Lap three comes around and I know my “guns blazing” approach is coming back to get me. I drop back through the field as if I’d pulled a parachute cord. The effort is no easier but the pace is exponentially lower. I manage to squeeze a gel half into my mouth and half over my left cheek just before hitting another 30 mph downhill. It’s enough to keep me going, and I pick it up a little again.
Suddenly from behind I hear a buzz from the lead moto. It’s not far back. I clock the gap at 6:30 as I pass through the start, and know this is my last lap. Everything now must be put into going faster. I pass some of the people that went by my on the last lap. I ride the descent smooth for the first time and find some flow on the lower sections of the course. I feel like I’m finding my stride just a little. The final climb is an all out sprint. Everyone knows this is it – the end is coming. The pace goes mental once more: as fast as the first lap. I sprint (crawl) to the top. Going past just a couple more people in the process. The last downhill is a procession. I’m too tired to look good or make moves. I hold on. I’m so happy my bike is capable and my seat is down. The last few grassy turns are another battle. I have no idea what we’re battling for, but I cross the line in ecstatic agony.
104th place. Three laps down on the winners. Personal victory accomplished.
For the last three years, racing a World Cup has been my goal. An obsessive goal that I had to fulfill. I’m here in England, and I will be lining up for my first World Cup in Germany next weekend.
It started as a frustration: I was sat on the trainer doing intervals, and I was watching a repeat of the Val Di Sole World Cup. It suddenly clicked that everyone in that race – even the really slow people at the back – were faster than me. It didn’t seem right. If I was going to spend most of my disposable income and all of my spare time riding bikes, I at least needed to race the best people in the world.
So I worked hard and got 20 UCI points, bought a plane ticket to London, registered for two rounds of the World Cup and one British series race. And I’m really excited!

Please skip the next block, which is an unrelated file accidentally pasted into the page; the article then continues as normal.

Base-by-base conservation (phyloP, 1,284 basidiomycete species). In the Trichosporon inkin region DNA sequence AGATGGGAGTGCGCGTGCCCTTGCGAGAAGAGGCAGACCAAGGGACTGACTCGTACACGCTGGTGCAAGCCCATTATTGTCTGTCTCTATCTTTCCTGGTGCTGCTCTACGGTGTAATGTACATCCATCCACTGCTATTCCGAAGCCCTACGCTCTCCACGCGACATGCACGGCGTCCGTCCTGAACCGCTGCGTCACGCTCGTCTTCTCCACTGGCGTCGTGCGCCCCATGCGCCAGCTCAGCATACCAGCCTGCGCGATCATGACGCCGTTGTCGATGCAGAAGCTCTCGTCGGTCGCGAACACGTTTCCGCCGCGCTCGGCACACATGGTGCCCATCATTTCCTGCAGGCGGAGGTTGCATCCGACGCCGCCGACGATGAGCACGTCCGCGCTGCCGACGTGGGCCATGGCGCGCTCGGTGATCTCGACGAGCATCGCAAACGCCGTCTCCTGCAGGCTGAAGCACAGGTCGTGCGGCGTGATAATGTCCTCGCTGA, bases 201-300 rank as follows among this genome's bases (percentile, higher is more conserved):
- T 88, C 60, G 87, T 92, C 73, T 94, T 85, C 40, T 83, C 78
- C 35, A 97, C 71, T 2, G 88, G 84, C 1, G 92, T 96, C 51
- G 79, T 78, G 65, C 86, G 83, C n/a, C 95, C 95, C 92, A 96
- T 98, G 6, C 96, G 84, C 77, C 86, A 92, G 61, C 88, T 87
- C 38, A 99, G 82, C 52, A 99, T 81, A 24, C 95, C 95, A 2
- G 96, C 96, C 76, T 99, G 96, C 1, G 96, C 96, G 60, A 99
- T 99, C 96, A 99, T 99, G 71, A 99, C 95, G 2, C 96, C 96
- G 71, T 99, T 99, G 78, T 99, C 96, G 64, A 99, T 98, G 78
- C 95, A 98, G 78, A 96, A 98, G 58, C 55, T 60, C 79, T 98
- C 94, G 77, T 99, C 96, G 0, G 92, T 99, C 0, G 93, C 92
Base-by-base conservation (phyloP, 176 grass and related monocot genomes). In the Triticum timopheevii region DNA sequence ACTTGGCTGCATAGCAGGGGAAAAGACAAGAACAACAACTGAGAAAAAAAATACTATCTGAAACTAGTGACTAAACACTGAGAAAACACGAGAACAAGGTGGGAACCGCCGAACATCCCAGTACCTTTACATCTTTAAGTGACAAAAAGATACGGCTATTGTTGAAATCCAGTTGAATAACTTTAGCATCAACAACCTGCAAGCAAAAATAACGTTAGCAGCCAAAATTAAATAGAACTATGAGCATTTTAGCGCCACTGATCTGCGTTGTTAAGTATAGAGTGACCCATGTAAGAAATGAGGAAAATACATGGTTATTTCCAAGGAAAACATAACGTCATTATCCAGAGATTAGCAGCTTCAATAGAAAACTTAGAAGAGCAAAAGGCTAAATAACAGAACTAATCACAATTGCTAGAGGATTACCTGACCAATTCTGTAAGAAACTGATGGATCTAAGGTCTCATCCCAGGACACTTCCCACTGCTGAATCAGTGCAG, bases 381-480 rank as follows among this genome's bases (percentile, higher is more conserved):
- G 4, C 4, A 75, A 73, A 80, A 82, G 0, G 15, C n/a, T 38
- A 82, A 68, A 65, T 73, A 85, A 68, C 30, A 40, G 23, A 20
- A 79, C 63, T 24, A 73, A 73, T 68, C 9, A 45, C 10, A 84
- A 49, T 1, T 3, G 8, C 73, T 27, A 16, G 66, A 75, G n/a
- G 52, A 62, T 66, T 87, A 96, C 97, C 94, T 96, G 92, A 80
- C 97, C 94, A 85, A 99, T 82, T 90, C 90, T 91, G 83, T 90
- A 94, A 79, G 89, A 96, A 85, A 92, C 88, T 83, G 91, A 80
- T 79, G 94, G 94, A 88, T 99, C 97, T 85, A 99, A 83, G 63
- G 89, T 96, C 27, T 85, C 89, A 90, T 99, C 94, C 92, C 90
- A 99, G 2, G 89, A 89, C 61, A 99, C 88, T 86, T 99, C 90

This goal wasn’t exactly straight forward. 2014 was the first year I really chased the UCI sanctioned races. I raced that 2014 season with the goal of getting the 20 UCI points I needed to start a World Cup. How many points did I finish the season with? Zero. None. Not even one. It was hard to come away from the first season of racing the national events without anything to show for it. It stung. So I trained a little bit harder. I raced a lot of cyclocross. I worked on my weaknesses. Unlike previous years, I did my core exercises. I got help with my bike fit. I set up my suspension properly. This year has been a roller coaster – I went to Greece early in the year to gain some racing experience and get some more points. I came away with both, but also a bad injury from my heaviest ever crash. It’s at this point that I really valued the sponsors that look after me during the season. Boulder Cycle Sport took in my broken bike and popped a shiny new Scott Spark out the other end. YogaGlo was invaluable in keeping my body supple when I couldn’t push on the pedals, and I drank so much Carborocket Recovery drink that I thought I might start smelling like chocolate and coconut.
The plan for the next three weeks: I’m currently staying at my Brother’s house in Loughborough before racing the British Series Round in Dalby this Sunday. Then we’re driving across to Germany to race the Albstadt World Cup. Then on to stay with relatives in Geneva for a few days, before heading to the Vosges mountains for the La Bresse World Cup in France.
After our eventful trip to Salamina Island, we settled enough to find the race course and attempt to go ride it. We set off in the direction of Kanakia to find the time trial course. Forget the picture-postcard Greek island that you’re imaging though; Salamina is a little more down to earth. Belying the poor economic conditions here, there’s lots of run down houses and broken roads, and the occasional pack of feral dogs on the street. From our town of Selinia, we drove up a steep climb and dropped in to the centre of the island and through the town of Eantio (the start of day three’s racing), and then over a very steep and winding singletrack road to the village of Kanakia, that would host the first two day’s events. The road to Kanakia is beautiful. Lined on both sides by low pine trees, and with expansive views across the Aegean Sea. It was by far the nicest road on the island, and Christa ended up riding it many times on her road bike. She only crashed once.